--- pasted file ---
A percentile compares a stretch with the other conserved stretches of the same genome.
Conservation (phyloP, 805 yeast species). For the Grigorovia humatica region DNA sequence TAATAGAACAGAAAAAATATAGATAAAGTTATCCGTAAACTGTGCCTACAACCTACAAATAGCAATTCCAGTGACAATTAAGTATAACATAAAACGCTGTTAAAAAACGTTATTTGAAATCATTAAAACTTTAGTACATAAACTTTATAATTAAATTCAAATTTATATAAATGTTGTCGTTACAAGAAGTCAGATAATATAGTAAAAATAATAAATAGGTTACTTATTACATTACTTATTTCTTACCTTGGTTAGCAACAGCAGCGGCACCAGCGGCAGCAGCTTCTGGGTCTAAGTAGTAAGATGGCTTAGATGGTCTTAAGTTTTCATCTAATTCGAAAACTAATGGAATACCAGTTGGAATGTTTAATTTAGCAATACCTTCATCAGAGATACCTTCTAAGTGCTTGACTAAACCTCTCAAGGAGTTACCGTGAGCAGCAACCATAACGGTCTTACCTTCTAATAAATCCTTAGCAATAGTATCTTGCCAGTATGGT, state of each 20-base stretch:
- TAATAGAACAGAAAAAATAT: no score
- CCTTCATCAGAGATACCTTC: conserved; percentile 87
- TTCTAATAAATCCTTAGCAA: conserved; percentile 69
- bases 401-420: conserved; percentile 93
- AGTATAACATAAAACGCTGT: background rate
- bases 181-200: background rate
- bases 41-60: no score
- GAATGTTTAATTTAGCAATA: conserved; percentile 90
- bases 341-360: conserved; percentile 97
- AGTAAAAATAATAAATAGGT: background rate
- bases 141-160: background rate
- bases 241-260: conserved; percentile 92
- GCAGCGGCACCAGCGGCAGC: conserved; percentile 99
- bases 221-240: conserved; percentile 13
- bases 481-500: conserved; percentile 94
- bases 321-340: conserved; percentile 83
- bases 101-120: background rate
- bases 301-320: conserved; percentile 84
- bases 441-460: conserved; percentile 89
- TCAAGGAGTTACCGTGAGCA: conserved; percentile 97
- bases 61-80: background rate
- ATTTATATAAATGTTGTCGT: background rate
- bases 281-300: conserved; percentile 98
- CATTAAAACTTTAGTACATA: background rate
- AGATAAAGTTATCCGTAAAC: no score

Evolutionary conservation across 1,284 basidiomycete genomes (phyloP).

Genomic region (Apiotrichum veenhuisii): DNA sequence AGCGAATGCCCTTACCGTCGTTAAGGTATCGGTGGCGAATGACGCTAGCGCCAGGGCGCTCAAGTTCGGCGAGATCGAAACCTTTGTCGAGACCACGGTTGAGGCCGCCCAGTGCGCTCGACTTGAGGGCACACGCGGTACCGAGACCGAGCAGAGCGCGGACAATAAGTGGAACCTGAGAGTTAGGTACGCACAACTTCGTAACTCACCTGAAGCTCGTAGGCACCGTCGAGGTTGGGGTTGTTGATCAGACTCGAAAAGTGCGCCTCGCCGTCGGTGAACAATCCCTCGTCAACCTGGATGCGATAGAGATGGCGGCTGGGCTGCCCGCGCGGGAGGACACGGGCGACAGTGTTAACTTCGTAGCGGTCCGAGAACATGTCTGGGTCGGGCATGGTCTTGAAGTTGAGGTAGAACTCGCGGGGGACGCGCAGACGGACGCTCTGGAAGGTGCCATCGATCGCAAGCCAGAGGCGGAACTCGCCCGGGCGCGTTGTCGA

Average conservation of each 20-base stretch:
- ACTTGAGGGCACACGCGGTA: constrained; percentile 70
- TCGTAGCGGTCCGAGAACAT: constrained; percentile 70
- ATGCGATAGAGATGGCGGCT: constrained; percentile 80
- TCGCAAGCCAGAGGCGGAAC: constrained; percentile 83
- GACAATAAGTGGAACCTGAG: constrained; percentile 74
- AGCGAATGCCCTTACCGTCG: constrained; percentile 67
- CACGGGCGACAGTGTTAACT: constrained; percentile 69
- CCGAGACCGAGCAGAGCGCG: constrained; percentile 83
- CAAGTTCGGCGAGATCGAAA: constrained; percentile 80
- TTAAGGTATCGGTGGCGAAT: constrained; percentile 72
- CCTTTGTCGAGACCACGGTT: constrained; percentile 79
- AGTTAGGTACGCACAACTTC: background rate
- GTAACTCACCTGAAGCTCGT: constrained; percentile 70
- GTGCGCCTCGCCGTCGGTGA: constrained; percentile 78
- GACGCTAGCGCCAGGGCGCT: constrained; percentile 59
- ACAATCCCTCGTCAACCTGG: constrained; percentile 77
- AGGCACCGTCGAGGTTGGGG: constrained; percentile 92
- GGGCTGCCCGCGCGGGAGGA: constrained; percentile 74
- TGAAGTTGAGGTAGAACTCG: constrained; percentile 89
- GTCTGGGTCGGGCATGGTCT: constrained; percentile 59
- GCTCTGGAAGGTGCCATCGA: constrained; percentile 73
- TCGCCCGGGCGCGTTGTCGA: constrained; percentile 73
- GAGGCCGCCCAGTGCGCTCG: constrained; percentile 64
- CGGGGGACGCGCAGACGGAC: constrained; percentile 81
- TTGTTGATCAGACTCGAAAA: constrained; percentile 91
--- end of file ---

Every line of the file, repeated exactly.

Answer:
A percentile compares a stretch with the other conserved stretches of the same genome.
Conservation (phyloP, 805 yeast species). For the Grigorovia humatica region DNA sequence TAATAGAACAGAAAAAATATAGATAAAGTTATCCGTAAACTGTGCCTACAACCTACAAATAGCAATTCCAGTGACAATTAAGTATAACATAAAACGCTGTTAAAAAACGTTATTTGAAATCATTAAAACTTTAGTACATAAACTTTATAATTAAATTCAAATTTATATAAATGTTGTCGTTACAAGAAGTCAGATAATATAGTAAAAATAATAAATAGGTTACTTATTACATTACTTATTTCTTACCTTGGTTAGCAACAGCAGCGGCACCAGCGGCAGCAGCTTCTGGGTCTAAGTAGTAAGATGGCTTAGATGGTCTTAAGTTTTCATCTAATTCGAAAACTAATGGAATACCAGTTGGAATGTTTAATTTAGCAATACCTTCATCAGAGATACCTTCTAAGTGCTTGACTAAACCTCTCAAGGAGTTACCGTGAGCAGCAACCATAACGGTCTTACCTTCTAATAAATCCTTAGCAATAGTATCTTGCCAGTATGGT, state of each 20-base stretch:
- TAATAGAACAGAAAAAATAT: no score
- CCTTCATCAGAGATACCTTC: conserved; percentile 87
- TTCTAATAAATCCTTAGCAA: conserved; percentile 69
- bases 401-420: conserved; percentile 93
- AGTATAACATAAAACGCTGT: background rate
- bases 181-200: background rate
- bases 41-60: no score
- GAATGTTTAATTTAGCAATA: conserved; percentile 90
- bases 341-360: conserved; percentile 97
- AGTAAAAATAATAAATAGGT: background rate
- bases 141-160: background rate
- bases 241-260: conserved; percentile 92
- GCAGCGGCACCAGCGGCAGC: conserved; percentile 99
- bases 221-240: conserved; percentile 13
- bases 481-500: conserved; percentile 94
- bases 321-340: conserved; percentile 83
- bases 101-120: background rate
- bases 301-320: conserved; percentile 84
- bases 441-460: conserved; percentile 89
- TCAAGGAGTTACCGTGAGCA: conserved; percentile 97
- bases 61-80: background rate
- ATTTATATAAATGTTGTCGT: background rate
- bases 281-300: conserved; percentile 98
- CATTAAAACTTTAGTACATA: background rate
- AGATAAAGTTATCCGTAAAC: no score

Evolutionary conservation across 1,284 basidiomycete genomes (phyloP).

Genomic region (Apiotrichum veenhuisii): DNA sequence AGCGAATGCCCTTACCGTCGTTAAGGTATCGGTGGCGAATGACGCTAGCGCCAGGGCGCTCAAGTTCGGCGAGATCGAAACCTTTGTCGAGACCACGGTTGAGGCCGCCCAGTGCGCTCGACTTGAGGGCACACGCGGTACCGAGACCGAGCAGAGCGCGGACAATAAGTGGAACCTGAGAGTTAGGTACGCACAACTTCGTAACTCACCTGAAGCTCGTAGGCACCGTCGAGGTTGGGGTTGTTGATCAGACTCGAAAAGTGCGCCTCGCCGTCGGTGAACAATCCCTCGTCAACCTGGATGCGATAGAGATGGCGGCTGGGCTGCCCGCGCGGGAGGACACGGGCGACAGTGTTAACTTCGTAGCGGTCCGAGAACATGTCTGGGTCGGGCATGGTCTTGAAGTTGAGGTAGAACTCGCGGGGGACGCGCAGACGGACGCTCTGGAAGGTGCCATCGATCGCAAGCCAGAGGCGGAACTCGCCCGGGCGCGTTGTCGA

Average conservation of each 20-base stretch:
- ACTTGAGGGCACACGCGGTA: constrained; percentile 70
- TCGTAGCGGTCCGAGAACAT: constrained; percentile 70
- ATGCGATAGAGATGGCGGCT: constrained; percentile 80
- TCGCAAGCCAGAGGCGGAAC: constrained; percentile 83
- GACAATAAGTGGAACCTGAG: constrained; percentile 74
- AGCGAATGCCCTTACCGTCG: constrained; percentile 67
- CACGGGCGACAGTGTTAACT: constrained; percentile 69
- CCGAGACCGAGCAGAGCGCG: constrained; percentile 83
- CAAGTTCGGCGAGATCGAAA: constrained; percentile 80
- TTAAGGTATCGGTGGCGAAT: constrained; percentile 72
- CCTTTGTCGAGACCACGGTT: constrained; percentile 79
- AGTTAGGTACGCACAACTTC: background rate
- GTAACTCACCTGAAGCTCGT: constrained; percentile 70
- GTGCGCCTCGCCGTCGGTGA: constrained; percentile 78
- GACGCTAGCGCCAGGGCGCT: constrained; percentile 59
- ACAATCCCTCGTCAACCTGG: constrained; percentile 77
- AGGCACCGTCGAGGTTGGGG: constrained; percentile 92
- GGGCTGCCCGCGCGGGAGGA: constrained; percentile 74
- TGAAGTTGAGGTAGAACTCG: constrained; percentile 89
- GTCTGGGTCGGGCATGGTCT: constrained; percentile 59
- GCTCTGGAAGGTGCCATCGA: constrained; percentile 73
- TCGCCCGGGCGCGTTGTCGA: constrained; percentile 73
- GAGGCCGCCCAGTGCGCTCG: constrained; percentile 64
- CGGGGGACGCGCAGACGGAC: constrained; percentile 81
- TTGTTGATCAGACTCGAAAA: constrained; percentile 91